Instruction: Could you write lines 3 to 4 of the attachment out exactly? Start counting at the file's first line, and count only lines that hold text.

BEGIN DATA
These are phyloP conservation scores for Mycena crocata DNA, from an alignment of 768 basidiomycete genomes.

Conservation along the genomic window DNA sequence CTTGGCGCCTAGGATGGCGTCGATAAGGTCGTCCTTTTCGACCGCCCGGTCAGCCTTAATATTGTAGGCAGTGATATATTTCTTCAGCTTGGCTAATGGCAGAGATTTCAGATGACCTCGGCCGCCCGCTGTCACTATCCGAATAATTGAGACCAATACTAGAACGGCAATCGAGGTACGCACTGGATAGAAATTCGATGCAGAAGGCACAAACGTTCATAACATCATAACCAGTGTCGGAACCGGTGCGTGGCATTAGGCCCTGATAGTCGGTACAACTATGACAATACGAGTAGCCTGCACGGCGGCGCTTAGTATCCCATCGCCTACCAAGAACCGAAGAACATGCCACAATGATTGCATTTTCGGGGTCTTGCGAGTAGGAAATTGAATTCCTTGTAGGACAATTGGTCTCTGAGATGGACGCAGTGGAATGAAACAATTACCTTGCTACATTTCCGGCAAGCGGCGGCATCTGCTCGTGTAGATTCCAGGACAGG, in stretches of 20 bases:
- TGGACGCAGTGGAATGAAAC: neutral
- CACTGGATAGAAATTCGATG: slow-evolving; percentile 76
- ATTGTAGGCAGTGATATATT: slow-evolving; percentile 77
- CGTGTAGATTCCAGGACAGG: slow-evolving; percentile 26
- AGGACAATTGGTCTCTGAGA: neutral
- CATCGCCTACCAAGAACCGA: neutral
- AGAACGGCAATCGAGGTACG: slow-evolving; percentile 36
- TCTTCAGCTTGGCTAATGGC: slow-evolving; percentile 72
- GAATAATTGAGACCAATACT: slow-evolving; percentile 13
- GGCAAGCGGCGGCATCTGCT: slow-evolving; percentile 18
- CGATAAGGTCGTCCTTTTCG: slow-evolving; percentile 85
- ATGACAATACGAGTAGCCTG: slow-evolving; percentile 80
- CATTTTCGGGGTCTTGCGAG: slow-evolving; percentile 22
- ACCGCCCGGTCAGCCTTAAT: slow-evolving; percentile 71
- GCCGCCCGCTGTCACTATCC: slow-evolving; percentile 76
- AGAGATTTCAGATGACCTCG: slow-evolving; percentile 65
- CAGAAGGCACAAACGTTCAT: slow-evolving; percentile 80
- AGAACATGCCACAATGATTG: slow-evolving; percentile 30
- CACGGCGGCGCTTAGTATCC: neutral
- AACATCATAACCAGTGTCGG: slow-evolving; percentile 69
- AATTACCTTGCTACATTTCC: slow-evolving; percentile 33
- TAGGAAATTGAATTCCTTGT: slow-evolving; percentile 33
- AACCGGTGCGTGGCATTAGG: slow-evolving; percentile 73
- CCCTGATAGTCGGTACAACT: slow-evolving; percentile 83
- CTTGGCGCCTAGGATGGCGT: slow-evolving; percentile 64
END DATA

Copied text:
- TGGACGCAGTGGAATGAAAC: neutral
- CACTGGATAGAAATTCGATG: slow-evolving; percentile 76